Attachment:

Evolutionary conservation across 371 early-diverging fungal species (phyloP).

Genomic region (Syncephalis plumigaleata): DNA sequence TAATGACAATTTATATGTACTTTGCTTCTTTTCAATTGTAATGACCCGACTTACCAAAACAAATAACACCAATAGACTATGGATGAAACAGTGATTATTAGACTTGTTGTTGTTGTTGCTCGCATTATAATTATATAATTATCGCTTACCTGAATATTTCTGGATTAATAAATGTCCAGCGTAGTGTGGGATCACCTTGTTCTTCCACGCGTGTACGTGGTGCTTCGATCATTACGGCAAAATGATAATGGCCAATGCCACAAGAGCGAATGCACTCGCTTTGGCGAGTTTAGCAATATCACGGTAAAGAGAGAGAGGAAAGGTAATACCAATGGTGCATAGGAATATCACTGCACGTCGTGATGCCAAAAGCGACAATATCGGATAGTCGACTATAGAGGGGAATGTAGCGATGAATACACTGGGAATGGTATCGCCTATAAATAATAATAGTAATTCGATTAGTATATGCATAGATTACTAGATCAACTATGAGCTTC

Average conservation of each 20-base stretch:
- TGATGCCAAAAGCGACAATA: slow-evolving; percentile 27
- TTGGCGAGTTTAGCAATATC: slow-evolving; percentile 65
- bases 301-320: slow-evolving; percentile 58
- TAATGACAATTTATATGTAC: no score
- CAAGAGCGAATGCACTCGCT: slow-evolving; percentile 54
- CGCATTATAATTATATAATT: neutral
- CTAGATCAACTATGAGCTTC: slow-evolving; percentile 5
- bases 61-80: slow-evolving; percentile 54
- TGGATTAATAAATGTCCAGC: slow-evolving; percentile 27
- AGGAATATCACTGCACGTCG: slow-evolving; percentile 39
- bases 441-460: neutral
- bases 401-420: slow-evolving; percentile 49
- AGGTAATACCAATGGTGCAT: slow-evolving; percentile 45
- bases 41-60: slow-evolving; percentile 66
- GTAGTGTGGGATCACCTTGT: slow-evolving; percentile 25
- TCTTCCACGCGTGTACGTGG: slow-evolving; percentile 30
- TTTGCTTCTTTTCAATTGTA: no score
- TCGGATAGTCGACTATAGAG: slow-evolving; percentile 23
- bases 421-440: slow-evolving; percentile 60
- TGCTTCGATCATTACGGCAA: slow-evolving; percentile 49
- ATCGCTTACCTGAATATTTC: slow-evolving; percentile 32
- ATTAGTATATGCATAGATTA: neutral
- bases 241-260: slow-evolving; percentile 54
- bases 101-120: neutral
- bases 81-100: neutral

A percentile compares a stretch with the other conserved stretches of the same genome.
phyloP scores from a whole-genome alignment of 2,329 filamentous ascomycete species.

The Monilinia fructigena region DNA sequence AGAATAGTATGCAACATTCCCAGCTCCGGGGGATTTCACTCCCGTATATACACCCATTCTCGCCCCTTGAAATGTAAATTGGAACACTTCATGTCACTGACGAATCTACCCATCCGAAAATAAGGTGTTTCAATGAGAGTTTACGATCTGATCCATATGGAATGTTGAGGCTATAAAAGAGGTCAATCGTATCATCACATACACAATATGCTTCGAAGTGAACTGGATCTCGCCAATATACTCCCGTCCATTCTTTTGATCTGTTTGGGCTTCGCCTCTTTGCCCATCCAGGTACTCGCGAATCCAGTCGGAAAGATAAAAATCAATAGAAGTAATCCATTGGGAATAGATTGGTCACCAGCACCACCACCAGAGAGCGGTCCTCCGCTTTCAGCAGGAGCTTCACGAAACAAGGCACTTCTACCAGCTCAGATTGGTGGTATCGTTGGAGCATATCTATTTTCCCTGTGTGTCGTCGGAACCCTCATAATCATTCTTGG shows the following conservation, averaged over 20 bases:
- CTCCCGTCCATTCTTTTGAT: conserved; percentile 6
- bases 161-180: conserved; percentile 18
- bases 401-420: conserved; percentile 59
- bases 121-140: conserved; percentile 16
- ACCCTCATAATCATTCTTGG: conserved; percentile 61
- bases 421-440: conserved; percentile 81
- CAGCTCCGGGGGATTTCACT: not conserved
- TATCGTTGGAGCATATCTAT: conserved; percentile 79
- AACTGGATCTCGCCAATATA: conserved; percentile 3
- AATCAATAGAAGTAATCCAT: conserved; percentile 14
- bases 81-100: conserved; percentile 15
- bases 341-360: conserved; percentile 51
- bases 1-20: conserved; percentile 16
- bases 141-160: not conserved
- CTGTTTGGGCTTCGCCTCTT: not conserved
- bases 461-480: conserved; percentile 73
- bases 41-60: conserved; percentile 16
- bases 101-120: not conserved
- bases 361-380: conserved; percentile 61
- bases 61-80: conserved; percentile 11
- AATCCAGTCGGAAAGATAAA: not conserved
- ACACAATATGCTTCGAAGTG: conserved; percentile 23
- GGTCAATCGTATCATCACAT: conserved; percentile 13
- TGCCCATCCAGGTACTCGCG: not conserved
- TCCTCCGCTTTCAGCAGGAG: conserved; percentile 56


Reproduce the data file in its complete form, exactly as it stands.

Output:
Evolutionary conservation across 371 early-diverging fungal species (phyloP).

Genomic region (Syncephalis plumigaleata): DNA sequence TAATGACAATTTATATGTACTTTGCTTCTTTTCAATTGTAATGACCCGACTTACCAAAACAAATAACACCAATAGACTATGGATGAAACAGTGATTATTAGACTTGTTGTTGTTGTTGCTCGCATTATAATTATATAATTATCGCTTACCTGAATATTTCTGGATTAATAAATGTCCAGCGTAGTGTGGGATCACCTTGTTCTTCCACGCGTGTACGTGGTGCTTCGATCATTACGGCAAAATGATAATGGCCAATGCCACAAGAGCGAATGCACTCGCTTTGGCGAGTTTAGCAATATCACGGTAAAGAGAGAGAGGAAAGGTAATACCAATGGTGCATAGGAATATCACTGCACGTCGTGATGCCAAAAGCGACAATATCGGATAGTCGACTATAGAGGGGAATGTAGCGATGAATACACTGGGAATGGTATCGCCTATAAATAATAATAGTAATTCGATTAGTATATGCATAGATTACTAGATCAACTATGAGCTTC

Average conservation of each 20-base stretch:
- TGATGCCAAAAGCGACAATA: slow-evolving; percentile 27
- TTGGCGAGTTTAGCAATATC: slow-evolving; percentile 65
- bases 301-320: slow-evolving; percentile 58
- TAATGACAATTTATATGTAC: no score
- CAAGAGCGAATGCACTCGCT: slow-evolving; percentile 54
- CGCATTATAATTATATAATT: neutral
- CTAGATCAACTATGAGCTTC: slow-evolving; percentile 5
- bases 61-80: slow-evolving; percentile 54
- TGGATTAATAAATGTCCAGC: slow-evolving; percentile 27
- AGGAATATCACTGCACGTCG: slow-evolving; percentile 39
- bases 441-460: neutral
- bases 401-420: slow-evolving; percentile 49
- AGGTAATACCAATGGTGCAT: slow-evolving; percentile 45
- bases 41-60: slow-evolving; percentile 66
- GTAGTGTGGGATCACCTTGT: slow-evolving; percentile 25
- TCTTCCACGCGTGTACGTGG: slow-evolving; percentile 30
- TTTGCTTCTTTTCAATTGTA: no score
- TCGGATAGTCGACTATAGAG: slow-evolving; percentile 23
- bases 421-440: slow-evolving; percentile 60
- TGCTTCGATCATTACGGCAA: slow-evolving; percentile 49
- ATCGCTTACCTGAATATTTC: slow-evolving; percentile 32
- ATTAGTATATGCATAGATTA: neutral
- bases 241-260: slow-evolving; percentile 54
- bases 101-120: neutral
- bases 81-100: neutral

A percentile compares a stretch with the other conserved stretches of the same genome.
phyloP scores from a whole-genome alignment of 2,329 filamentous ascomycete species.

The Monilinia fructigena region DNA sequence AGAATAGTATGCAACATTCCCAGCTCCGGGGGATTTCACTCCCGTATATACACCCATTCTCGCCCCTTGAAATGTAAATTGGAACACTTCATGTCACTGACGAATCTACCCATCCGAAAATAAGGTGTTTCAATGAGAGTTTACGATCTGATCCATATGGAATGTTGAGGCTATAAAAGAGGTCAATCGTATCATCACATACACAATATGCTTCGAAGTGAACTGGATCTCGCCAATATACTCCCGTCCATTCTTTTGATCTGTTTGGGCTTCGCCTCTTTGCCCATCCAGGTACTCGCGAATCCAGTCGGAAAGATAAAAATCAATAGAAGTAATCCATTGGGAATAGATTGGTCACCAGCACCACCACCAGAGAGCGGTCCTCCGCTTTCAGCAGGAGCTTCACGAAACAAGGCACTTCTACCAGCTCAGATTGGTGGTATCGTTGGAGCATATCTATTTTCCCTGTGTGTCGTCGGAACCCTCATAATCATTCTTGG shows the following conservation, averaged over 20 bases:
- CTCCCGTCCATTCTTTTGAT: conserved; percentile 6
- bases 161-180: conserved; percentile 18
- bases 401-420: conserved; percentile 59
- bases 121-140: conserved; percentile 16
- ACCCTCATAATCATTCTTGG: conserved; percentile 61
- bases 421-440: conserved; percentile 81
- CAGCTCCGGGGGATTTCACT: not conserved
- TATCGTTGGAGCATATCTAT: conserved; percentile 79
- AACTGGATCTCGCCAATATA: conserved; percentile 3
- AATCAATAGAAGTAATCCAT: conserved; percentile 14
- bases 81-100: conserved; percentile 15
- bases 341-360: conserved; percentile 51
- bases 1-20: conserved; percentile 16
- bases 141-160: not conserved
- CTGTTTGGGCTTCGCCTCTT: not conserved
- bases 461-480: conserved; percentile 73
- bases 41-60: conserved; percentile 16
- bases 101-120: not conserved
- bases 361-380: conserved; percentile 61
- bases 61-80: conserved; percentile 11
- AATCCAGTCGGAAAGATAAA: not conserved
- ACACAATATGCTTCGAAGTG: conserved; percentile 23
- GGTCAATCGTATCATCACAT: conserved; percentile 13
- TGCCCATCCAGGTACTCGCG: not conserved
- TCCTCCGCTTTCAGCAGGAG: conserved; percentile 56